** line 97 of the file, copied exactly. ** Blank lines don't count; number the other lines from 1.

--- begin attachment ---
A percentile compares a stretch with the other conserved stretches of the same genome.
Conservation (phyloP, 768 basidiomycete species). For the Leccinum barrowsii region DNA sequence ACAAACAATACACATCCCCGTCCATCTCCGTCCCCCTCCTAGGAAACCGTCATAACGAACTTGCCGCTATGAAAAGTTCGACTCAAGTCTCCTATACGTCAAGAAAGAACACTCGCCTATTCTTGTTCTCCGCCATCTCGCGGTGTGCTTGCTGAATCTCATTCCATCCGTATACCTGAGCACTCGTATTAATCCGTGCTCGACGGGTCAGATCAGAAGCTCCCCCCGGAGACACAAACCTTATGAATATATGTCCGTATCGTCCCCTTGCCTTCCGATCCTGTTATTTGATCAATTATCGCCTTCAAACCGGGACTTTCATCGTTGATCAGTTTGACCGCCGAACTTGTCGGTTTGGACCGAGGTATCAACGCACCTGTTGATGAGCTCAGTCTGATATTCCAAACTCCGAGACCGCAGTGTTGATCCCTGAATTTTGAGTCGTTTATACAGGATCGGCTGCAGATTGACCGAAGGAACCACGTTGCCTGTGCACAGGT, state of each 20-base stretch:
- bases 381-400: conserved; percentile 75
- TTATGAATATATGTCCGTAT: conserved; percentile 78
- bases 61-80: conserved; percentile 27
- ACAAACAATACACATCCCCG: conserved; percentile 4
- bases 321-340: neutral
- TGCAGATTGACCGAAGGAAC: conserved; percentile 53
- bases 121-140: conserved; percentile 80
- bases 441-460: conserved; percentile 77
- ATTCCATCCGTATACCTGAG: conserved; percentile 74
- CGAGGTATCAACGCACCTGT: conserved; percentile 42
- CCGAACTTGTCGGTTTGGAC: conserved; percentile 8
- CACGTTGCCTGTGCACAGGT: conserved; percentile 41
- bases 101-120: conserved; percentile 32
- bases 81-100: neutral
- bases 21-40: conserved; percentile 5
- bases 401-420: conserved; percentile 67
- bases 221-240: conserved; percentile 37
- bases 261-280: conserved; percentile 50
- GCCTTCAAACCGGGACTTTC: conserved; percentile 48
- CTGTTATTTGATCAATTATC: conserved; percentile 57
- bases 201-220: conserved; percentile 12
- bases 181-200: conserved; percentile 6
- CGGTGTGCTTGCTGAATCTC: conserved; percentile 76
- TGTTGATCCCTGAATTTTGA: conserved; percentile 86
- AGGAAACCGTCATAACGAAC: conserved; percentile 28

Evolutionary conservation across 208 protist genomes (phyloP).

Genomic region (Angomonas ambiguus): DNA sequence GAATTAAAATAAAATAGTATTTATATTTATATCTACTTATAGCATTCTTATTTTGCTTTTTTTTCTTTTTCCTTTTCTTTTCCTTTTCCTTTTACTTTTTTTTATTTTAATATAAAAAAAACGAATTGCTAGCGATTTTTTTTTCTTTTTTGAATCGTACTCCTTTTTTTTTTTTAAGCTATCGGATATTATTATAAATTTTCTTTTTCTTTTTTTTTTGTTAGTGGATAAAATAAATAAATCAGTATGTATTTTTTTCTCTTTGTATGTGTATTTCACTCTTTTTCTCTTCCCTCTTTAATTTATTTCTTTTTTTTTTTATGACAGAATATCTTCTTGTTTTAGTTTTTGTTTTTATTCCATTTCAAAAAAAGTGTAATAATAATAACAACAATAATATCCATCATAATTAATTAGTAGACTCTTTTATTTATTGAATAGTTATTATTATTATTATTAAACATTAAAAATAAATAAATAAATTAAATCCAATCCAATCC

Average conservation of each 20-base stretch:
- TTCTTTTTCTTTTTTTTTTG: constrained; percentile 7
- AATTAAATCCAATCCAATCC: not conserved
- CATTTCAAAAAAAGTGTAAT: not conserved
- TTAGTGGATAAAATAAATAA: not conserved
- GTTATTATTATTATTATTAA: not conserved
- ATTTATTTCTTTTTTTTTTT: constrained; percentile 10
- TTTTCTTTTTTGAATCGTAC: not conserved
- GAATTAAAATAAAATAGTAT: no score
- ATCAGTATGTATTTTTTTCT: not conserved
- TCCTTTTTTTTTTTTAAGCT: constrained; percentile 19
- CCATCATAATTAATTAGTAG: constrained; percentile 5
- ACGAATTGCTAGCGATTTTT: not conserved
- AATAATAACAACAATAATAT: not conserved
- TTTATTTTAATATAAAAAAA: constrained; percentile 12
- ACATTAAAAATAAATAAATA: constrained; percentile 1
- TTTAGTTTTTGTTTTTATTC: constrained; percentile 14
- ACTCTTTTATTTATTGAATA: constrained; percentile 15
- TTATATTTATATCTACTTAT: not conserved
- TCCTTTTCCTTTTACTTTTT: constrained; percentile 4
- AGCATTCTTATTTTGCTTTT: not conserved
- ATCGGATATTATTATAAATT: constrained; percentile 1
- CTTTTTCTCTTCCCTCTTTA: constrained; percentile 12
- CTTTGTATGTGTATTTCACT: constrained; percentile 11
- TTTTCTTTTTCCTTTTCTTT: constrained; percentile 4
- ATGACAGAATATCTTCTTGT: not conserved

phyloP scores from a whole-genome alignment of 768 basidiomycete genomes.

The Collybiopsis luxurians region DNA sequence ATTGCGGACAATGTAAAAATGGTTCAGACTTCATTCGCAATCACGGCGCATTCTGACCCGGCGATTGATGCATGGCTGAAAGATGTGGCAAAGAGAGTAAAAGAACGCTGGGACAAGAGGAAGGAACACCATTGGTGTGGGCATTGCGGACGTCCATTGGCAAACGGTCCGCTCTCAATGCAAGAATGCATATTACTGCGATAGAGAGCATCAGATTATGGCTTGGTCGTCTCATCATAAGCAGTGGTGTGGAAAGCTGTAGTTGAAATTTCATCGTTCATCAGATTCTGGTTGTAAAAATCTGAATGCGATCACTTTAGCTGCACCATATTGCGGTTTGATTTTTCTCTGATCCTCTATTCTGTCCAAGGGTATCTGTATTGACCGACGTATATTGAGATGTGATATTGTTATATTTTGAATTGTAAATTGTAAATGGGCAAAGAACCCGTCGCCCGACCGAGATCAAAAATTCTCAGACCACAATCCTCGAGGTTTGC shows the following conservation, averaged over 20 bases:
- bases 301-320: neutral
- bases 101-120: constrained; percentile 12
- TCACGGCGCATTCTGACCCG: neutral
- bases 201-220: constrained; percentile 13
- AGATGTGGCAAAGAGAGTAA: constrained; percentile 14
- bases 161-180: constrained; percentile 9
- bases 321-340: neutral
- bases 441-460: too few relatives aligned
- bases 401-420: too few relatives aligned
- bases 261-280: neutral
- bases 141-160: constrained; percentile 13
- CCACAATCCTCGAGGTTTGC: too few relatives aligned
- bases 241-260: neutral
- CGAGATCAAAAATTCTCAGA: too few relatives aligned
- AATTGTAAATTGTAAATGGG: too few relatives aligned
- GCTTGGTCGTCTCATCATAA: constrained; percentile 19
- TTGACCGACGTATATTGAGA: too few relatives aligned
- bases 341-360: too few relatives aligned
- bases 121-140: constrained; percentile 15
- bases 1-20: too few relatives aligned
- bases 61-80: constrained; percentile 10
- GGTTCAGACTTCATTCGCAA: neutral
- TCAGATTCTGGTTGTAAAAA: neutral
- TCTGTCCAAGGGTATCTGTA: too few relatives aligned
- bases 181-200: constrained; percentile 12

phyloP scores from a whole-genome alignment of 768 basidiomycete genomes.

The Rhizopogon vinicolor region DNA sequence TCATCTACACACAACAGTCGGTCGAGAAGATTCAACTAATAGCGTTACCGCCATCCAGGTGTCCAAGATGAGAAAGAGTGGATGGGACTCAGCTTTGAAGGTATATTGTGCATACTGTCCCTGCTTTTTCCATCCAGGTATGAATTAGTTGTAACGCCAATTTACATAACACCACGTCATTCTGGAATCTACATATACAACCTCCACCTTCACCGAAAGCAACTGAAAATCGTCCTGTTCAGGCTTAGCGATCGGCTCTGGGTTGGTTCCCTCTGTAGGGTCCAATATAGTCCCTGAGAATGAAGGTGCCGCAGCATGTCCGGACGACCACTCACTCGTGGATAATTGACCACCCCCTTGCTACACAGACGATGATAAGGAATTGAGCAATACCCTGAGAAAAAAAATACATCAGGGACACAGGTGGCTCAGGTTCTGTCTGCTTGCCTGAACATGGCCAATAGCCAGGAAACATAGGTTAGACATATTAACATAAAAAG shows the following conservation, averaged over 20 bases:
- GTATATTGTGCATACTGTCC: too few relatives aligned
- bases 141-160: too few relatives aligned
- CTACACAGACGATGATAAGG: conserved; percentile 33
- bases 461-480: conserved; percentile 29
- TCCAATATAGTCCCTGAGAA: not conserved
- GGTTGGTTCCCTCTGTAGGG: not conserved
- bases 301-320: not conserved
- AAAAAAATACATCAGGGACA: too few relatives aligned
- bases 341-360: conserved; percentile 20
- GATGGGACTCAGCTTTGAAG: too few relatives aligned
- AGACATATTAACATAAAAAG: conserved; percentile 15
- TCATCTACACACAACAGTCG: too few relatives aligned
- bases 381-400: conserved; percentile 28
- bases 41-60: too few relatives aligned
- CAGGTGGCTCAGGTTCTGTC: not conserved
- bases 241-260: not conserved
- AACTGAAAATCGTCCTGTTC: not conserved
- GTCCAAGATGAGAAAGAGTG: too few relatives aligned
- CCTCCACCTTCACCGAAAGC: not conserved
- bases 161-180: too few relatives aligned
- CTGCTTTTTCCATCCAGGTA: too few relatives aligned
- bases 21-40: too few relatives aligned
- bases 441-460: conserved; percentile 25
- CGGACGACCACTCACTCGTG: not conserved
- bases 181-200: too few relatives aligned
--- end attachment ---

- bases 381-400: conserved; percentile 28